Your nonprofit has a strong mission with a heartwarming story that needs to be shared with the world. Yet, this requires passion and involvement.
Enthusiastic board members are the golden ticket to success and growth. Promote engagement with these three rules.
1. Instill Board Member Passion
Get your board not only excited, but also passionate about core organizational values. As your number-one advocates, their energy will trickle down to others.
In our recent report, Cathy Ferguson from Girl Scouts of Central CA South said, “Make sure you recruit passionate people and let them know what the expectations are up-front regarding time commitment, fundraising expectations and attendance at events and attendance requirements for the Board.”
In addition, better connect members with the mission by giving opportunities to:
- Establish custom mission plans for each board member. Individual guidance on organizational alignment will help your board relate to your nonprofit on a more personal level.
- Have hands-on experience at events and fundraisers. The more involved board members are, the better they will understand your nonprofit’s importance.
- Re-evaluate expectations and alignment with organization values. Conduct evaluations every six months to a year to reengage and realign the board with their responsibilities and purpose.
2. Stress Communication
No matter how structured your organization is, you cannot excel without quality communication skills. Maintain effective communication across your organization:
- Create a sense of transparency and trust. Be honest with board members about their expectations and performance, and make data and information easily accessible.
- Encourage involvement. Challenge board members to get involved. If they feel they are an important asset to your nonprofit, they will become one.
- Document responsibilities: Clearly communicate responsibilities to your board to avoid unnecessary confusion. Provide them with a clear path to success.
- Meet regularly to provide organizational updates. Sit down face-to-face on a routine schedule that works best for you and your board members. Provide updates on goals, events, processes, etc. so everyone is in the loop.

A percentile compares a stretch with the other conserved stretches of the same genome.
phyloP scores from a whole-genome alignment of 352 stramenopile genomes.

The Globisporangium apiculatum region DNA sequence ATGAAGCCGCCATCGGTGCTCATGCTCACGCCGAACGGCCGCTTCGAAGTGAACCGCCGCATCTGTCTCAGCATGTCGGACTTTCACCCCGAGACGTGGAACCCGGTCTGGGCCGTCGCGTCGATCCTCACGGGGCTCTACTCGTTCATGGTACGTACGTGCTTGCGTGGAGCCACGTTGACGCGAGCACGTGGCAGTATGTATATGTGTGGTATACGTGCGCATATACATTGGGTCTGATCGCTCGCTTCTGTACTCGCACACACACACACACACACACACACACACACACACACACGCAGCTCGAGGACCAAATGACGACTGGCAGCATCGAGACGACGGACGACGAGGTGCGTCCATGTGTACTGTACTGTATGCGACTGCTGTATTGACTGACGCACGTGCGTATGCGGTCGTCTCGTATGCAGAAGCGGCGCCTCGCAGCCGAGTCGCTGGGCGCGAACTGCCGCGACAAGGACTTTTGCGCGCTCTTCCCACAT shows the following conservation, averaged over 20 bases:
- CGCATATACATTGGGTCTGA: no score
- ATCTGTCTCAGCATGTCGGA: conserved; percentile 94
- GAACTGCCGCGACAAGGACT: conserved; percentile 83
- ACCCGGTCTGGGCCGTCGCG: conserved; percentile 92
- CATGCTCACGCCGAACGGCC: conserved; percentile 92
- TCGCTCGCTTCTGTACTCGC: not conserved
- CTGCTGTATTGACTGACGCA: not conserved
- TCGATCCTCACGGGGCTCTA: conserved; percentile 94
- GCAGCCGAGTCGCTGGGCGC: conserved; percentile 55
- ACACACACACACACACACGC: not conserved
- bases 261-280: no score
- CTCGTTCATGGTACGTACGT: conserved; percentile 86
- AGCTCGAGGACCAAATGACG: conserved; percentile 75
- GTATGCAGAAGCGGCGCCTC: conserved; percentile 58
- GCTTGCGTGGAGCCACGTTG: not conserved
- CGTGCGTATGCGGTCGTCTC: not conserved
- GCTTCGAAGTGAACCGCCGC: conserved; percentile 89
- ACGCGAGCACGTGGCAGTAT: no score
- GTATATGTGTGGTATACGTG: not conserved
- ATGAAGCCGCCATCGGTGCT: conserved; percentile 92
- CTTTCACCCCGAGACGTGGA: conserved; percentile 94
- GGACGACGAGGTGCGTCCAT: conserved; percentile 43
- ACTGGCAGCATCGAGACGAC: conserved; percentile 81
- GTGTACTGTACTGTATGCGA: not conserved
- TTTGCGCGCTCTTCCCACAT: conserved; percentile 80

- Utilize board management technology. Board portals are a great way to streamline and centralize communication across the entire organization.
3. Utilize Skills and Expertise
What better way to get your team engaged than letting them shine? Encourage board members to showcase their strong points and help them excel within your organization:
- Champion creativity during meetings. Inspire board members to share thoughts and ideas, and then involve them when bringing concepts to life.
- Align roles and duties to areas of expertise. Ensure responsibilities are clearly documented. Use a skills matrix to determine who is the best fit for each role based on interest and qualifications.
- Provide resources to enhance skills. Especially for junior boards, offer training sessions and professional development opportunities to expand knowledge.
Board members are your most valuable assets; don’t hold them back from their true potential. Board member, Liz Ortenburger from Girl Scouts of Southern Nevada stated, “Commit to your board. Help your board members pursue their personal and professional interests.”
Want to learn more on how to improve board member engagement? Download our free guide, “Board Member Tips and Tricks: A Community Curated Guide.”
How do you keep your board members engaged? Share with us in the comments below.
Open data polices, such as the United States' DATA Act, increase citizen participation, collaboration and transparency in the government. They also make individuals and organizations more accountable for their actions.
This post outlines open government policies from around the world compared to those of the United States.
United States Open Data Initiatives